Michael Lewis, managing director, global head of commodities research, Deutsche Bank

“For the time being, we are leaving our $2,000 price target for 2012 unchanged. However, as we outlined a few years ago the likelihood of a bubble developing in the gold market is a high probability event given the appetite to buy gold when the US dollar is rising and falling, and to buy gold to hedge against inflation and deflation. On the indicators we measured and published in June last year, the gold price would need to hit USD2,960/oz to bring the gold price relative to the S&P500 back to the levels of the 1930s. For the time being this is not the economic scenario that we are forecasting, but, events in recent days have certainly moved us closer to this outcome. According to the gold options market, the probability of the gold price trading at the $1,800 level for the foreseeable future is a high probability.  However, a move lower to $1,600 is considered a more likely scenario than a rise to $2,000. A view we do not share.”

Sterling Smith, commodity trading adviser and market analyst with Country Hedging

“Gold is getting overheated from a technical point of view. That said, the current environment is rather difficult and unique. Demand remains retail and institutional investors remains well-supported. Given the condition of the current global financial mess, despite its overheated nature I remain bullish on gold. In the near-term (Comex December gold) could go to $1,829 and beyond that $1,863. If something extreme happens, given the U.S. downgrade, gold is the safe haven given the ridiculous appreciation of the Swiss Franc, we could see $2,000 gold by Labor Day, but I doubt it. By the end of the year we could see $2,200-$2,250 which would about equal the inflation-adjust high set during the Carter administration.” Is gold going parabolic like silver did? “It’s acting a little like it, but gold’s characteristics are different. You have a little better holder in gold, less Michelle Bachman like in their behavior. If we put together a gold rally of up $400 two days in a row, then there would be serious parabolic concerns.”

Kevin Grady, gold trader on Comex floor, MF Global

“I do think the psychological number of $2,000 is attainable. The exchange may come out and raise margins and that will drop the price down, or something like that. But the bottom line is there really are no other reasons for gold to sell off right now. The one knock on gold is that it’s a non-interest-bearing asset. Why keep my money there? But if you look at what happened with bonds…you’re not getting any money there." U.S. 10-year Treasury note yields have fallen to the low 2% area. So there goes that argument (of gold not providing interest payments). So that’s why people are starting to drive into gold. I still say there is central-bank buying under the market and that’s why you’re not getting $100 to $200 corrections. You could get a push down of maybe $80. But I think down around those levels, it’s a very strong buy.”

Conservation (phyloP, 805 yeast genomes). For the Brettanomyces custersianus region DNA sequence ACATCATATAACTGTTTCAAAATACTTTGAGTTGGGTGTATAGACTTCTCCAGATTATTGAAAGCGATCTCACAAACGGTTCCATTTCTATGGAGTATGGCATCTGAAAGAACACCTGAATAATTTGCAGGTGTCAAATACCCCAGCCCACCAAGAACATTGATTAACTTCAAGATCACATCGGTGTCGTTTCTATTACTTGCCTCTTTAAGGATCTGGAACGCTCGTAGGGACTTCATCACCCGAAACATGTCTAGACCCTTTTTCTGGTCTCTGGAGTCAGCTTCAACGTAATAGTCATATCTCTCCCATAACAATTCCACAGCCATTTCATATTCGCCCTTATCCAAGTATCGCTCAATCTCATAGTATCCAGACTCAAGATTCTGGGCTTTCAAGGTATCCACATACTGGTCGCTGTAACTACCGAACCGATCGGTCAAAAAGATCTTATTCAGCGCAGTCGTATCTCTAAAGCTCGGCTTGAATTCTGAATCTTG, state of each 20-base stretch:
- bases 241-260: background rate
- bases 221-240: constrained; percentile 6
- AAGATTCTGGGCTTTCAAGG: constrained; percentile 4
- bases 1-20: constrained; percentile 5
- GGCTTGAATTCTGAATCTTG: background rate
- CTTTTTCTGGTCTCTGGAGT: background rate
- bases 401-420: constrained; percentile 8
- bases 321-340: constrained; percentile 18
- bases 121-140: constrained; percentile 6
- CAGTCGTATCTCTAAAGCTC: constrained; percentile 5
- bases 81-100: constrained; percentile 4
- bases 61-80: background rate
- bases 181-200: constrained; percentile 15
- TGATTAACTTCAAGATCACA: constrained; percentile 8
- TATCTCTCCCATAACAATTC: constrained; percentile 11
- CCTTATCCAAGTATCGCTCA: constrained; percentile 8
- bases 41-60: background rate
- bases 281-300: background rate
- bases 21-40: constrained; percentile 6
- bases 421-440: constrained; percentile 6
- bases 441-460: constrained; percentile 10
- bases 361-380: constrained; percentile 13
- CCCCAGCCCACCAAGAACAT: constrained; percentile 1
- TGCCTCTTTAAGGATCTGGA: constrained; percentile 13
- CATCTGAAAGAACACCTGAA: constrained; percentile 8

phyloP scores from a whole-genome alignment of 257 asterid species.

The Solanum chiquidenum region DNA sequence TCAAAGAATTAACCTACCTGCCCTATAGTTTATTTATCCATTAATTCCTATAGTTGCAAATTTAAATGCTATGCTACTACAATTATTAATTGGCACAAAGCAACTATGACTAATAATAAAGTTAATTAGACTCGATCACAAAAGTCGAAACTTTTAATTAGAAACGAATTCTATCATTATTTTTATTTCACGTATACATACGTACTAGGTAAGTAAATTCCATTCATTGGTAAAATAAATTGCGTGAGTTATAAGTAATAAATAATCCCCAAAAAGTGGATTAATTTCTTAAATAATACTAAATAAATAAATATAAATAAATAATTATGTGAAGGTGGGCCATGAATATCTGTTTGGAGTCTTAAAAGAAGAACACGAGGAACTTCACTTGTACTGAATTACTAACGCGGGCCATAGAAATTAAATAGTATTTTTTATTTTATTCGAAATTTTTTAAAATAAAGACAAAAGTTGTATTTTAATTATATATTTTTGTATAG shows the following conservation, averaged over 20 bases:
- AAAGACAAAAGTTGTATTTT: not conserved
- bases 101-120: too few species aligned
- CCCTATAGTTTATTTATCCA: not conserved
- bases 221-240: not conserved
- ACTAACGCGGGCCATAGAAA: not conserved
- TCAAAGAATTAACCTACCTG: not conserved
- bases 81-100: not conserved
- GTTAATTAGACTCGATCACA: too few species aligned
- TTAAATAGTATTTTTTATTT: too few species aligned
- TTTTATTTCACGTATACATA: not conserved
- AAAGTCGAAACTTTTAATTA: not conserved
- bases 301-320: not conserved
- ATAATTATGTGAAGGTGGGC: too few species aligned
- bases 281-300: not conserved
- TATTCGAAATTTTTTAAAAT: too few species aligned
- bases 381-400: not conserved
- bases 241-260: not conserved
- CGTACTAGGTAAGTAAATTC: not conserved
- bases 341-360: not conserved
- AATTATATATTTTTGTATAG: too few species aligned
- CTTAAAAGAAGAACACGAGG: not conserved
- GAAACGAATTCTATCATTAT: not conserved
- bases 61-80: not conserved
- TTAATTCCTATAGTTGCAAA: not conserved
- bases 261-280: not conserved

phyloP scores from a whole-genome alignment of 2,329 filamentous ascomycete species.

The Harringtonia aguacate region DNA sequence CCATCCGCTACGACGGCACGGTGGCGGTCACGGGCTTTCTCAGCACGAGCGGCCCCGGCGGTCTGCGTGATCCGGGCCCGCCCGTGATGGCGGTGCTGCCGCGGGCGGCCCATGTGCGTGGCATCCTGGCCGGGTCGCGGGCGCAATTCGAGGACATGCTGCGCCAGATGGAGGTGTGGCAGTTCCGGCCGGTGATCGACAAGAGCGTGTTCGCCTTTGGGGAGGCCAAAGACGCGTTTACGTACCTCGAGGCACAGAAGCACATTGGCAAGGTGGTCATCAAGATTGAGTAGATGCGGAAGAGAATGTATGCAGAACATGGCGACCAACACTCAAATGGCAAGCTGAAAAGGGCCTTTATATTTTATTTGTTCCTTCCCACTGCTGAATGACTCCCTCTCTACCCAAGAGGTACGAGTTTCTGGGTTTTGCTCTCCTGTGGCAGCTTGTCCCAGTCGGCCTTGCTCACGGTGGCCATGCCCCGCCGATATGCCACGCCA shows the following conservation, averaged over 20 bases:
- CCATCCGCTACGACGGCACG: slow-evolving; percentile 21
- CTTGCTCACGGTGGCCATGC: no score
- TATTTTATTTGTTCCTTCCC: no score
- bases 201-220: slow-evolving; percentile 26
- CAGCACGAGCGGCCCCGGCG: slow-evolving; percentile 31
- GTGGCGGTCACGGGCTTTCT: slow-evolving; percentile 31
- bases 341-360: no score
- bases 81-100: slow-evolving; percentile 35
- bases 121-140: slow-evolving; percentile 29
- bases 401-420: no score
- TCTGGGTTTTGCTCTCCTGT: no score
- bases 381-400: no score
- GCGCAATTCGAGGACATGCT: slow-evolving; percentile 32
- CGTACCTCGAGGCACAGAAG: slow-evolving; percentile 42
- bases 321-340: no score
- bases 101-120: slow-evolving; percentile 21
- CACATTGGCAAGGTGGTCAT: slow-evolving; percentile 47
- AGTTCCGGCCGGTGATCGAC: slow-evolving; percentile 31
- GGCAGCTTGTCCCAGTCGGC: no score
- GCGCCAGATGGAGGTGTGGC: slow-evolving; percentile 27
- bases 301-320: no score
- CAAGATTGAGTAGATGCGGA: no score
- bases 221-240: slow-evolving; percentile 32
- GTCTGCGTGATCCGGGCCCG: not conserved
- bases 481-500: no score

Frank Lesh, broker and futures analyst with FuturePath Trading
“It depends on the markets at the moment and that will determine how long the fear trade goes on.  There’s no reason to be short on gold at the moment. Even if there is a correction in gold, I expect people to buy on dips….The Fed keeping interest rates low until 2013 could also play a part in the rise. Higher interest rates could bring gold back down. At the moment, fear is driving gold.”

Spencer Patton, chief investment officer, Steel Vine Investments

“In the short term, my thesis is that stocks will find some stability (after the recent sell-off). I think gold is ready for a pullback shortly, visiting the high $1,600s again over the next couple of weeks…However, I think that these pullbacks are buying opportunities in gold. I really don’t think that we have a massive decline ahead of us. I think the long-term trend is higher…You could see it moving toward $1,900 by year-end.”

Alexander Letourneau contributed to this story.

By Allen Sykora and Debbie Carlson of Kitco News; asykora@kitco.com and dcarlson@kitco.com

Disclaimer: The views expressed in this article are those of the author and may not reflect those of Kitco Metals Inc. The author has made every effort to ensure accuracy of information provided; however, neither Kitco Metals Inc. nor the author can guarantee such accuracy. This article is strictly for informational purposes only. It is not a solicitation to make any exchange in precious metal products, commodities, securities or other financial instruments. Kitco Metals Inc. and the author of this article do not accept culpability for losses and/ or damages arising from the use of this publication.